Once you pass the museum you will come to a wide opening with huge rock boulders and small natural ponds of many sizes scattered around the area, nature at its best.

From there onward there are five main points of interest that you should make sure to visit.

  • Ashta pala boo tree

Once you climb up a stone cut stairway you will come to the much worshiped “Ashtapala Boo tree”. Considered as one of the most important religious boo trees found in Sri Lanka, it is thought to have comes from one of the 8 saplings that grew from the original boo tree brought to Sri Lanka by Arhat Sangamitta Theri.


  • The next most important land mark would be the  Buddha statue carved in to a rock, located just off the Boo tree.


Following the great Buddha statue, the most noteworthy of  rock carvings are the two statues on ether side of the Buddha which has been only partly completed along with a half done section of the staircase. It is believed that due to a foreign invasion that happened on the Kingdom during the end of the Anuradhapura era the artist was not able to finish his masterpiece leaving it incomplete.


  • Towering the raised natural rock formation located at the end of the beautiful pond is a square shaped building which was used as the pothgula or a safe heaven for puskola poth (Religious script written on the leaf of Palmyrah).


At the base of this boulder a man made cave like structure, complete with Kataram can be found which is believed to have housed meditating monks.



  • Rock caves and prehistoric drawings


Once you pass the pothgula and walk along a trail going deep in to the forest you will come across two natural caves on whose wall you will be able to see many prehistoric drawings depicting animals, sun, moon and humans. According to the renown historian Prof. Senarath Paranawitharana these drawing may date back 4000 years.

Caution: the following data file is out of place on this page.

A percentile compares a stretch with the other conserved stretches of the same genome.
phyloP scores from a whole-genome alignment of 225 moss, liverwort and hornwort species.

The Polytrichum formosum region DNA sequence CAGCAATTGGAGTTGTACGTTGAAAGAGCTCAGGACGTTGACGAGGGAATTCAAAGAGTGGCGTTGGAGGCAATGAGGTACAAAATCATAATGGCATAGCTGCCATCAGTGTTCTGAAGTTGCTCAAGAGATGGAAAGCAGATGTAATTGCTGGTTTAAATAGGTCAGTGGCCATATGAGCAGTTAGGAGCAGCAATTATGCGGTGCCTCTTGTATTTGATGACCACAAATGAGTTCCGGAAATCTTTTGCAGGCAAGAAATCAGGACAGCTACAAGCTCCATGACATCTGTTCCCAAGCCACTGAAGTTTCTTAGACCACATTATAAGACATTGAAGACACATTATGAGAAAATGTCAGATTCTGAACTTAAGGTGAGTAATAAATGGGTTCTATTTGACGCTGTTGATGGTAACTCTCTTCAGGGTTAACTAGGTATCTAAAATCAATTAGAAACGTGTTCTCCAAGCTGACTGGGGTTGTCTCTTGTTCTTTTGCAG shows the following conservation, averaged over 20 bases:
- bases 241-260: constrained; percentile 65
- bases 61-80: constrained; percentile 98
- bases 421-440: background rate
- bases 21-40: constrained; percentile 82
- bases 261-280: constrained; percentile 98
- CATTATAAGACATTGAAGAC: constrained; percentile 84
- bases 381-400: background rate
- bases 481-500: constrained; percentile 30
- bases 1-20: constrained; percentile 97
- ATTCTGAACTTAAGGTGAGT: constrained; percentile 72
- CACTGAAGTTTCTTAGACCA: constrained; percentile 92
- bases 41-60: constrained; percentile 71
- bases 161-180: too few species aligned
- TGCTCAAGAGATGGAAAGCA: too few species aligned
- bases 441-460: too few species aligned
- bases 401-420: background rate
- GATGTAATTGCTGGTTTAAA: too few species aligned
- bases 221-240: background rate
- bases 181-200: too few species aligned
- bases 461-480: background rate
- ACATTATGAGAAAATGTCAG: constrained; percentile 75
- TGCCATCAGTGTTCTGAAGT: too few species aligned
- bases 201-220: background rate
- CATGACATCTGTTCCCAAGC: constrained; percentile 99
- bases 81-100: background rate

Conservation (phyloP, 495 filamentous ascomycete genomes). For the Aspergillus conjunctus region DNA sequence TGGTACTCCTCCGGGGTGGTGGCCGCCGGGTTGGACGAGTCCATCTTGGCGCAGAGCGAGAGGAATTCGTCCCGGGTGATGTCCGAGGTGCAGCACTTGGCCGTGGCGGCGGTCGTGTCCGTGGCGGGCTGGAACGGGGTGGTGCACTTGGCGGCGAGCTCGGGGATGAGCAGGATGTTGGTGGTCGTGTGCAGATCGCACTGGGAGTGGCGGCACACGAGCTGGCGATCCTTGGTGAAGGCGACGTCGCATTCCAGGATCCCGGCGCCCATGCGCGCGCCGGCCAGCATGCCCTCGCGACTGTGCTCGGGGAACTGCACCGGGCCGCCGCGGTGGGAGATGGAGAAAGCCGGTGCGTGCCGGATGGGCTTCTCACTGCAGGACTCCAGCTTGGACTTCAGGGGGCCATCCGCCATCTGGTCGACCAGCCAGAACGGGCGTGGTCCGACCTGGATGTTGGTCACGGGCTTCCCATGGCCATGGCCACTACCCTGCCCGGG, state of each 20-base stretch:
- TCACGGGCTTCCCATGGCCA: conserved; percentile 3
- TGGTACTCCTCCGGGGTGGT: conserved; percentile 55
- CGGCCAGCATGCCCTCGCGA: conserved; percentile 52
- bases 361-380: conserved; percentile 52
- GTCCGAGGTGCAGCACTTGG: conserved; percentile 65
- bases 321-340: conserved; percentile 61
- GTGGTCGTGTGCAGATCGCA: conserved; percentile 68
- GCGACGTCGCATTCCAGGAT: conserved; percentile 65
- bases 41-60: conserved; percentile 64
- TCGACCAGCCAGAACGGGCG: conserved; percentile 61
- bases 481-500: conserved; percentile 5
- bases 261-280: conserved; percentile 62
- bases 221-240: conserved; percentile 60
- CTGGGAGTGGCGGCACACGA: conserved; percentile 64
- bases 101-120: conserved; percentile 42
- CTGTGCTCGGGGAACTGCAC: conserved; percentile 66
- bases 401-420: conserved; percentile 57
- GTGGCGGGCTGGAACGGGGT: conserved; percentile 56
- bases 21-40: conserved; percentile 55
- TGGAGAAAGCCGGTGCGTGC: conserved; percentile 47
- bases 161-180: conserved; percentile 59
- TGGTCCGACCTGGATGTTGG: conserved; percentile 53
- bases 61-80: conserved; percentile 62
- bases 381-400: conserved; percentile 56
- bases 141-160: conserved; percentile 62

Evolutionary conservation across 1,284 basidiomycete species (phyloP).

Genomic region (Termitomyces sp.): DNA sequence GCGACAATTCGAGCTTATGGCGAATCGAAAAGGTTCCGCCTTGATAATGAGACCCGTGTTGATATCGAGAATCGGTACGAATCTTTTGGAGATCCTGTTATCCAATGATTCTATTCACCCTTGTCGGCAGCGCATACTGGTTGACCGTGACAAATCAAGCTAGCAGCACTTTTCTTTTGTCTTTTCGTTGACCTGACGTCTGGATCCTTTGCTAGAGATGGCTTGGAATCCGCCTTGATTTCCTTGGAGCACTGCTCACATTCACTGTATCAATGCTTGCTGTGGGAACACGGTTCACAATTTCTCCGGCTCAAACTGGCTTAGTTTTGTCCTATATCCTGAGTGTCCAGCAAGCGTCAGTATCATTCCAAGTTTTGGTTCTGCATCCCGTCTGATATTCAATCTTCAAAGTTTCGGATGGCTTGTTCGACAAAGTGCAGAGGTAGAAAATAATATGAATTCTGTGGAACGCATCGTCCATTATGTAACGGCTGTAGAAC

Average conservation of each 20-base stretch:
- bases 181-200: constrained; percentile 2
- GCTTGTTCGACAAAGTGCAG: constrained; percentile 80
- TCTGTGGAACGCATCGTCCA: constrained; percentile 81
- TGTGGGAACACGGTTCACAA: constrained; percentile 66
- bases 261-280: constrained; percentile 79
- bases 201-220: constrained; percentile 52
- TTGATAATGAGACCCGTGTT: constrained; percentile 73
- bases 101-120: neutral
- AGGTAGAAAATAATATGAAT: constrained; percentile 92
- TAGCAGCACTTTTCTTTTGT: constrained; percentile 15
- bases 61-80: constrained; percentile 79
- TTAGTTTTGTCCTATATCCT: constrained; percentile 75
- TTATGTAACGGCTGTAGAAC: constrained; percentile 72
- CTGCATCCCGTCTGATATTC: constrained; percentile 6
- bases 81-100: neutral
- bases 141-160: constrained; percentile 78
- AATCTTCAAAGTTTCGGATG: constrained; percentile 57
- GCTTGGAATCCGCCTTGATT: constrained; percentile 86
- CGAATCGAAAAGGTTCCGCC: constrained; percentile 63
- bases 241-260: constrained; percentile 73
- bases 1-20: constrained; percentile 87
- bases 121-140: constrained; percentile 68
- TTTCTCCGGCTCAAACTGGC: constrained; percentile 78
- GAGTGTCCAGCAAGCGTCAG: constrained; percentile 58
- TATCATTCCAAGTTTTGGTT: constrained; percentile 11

Just across these caves you will find a few more natural ponds and a huge rock bolder which you can climb to see a 360 view of the area around.

  • The reclining Buddha stute

This Buddha state has many similarities to the world famous Polonnaruwa Buddha statue. Some parts of the statue has been damaged by time and treasure hunters



Thanthirimale temple complex has survived through invasions by Chola, Pandya and Magha dynasties and had been in ruins encroached by the jungle up till the 1960’s, when it was rediscovered and renovated to what it is today. Even thought many people are not familiar with the history and stories surrounding this masterpiece, it is one of the most important relics of the old world and should be preserved  for generations to come.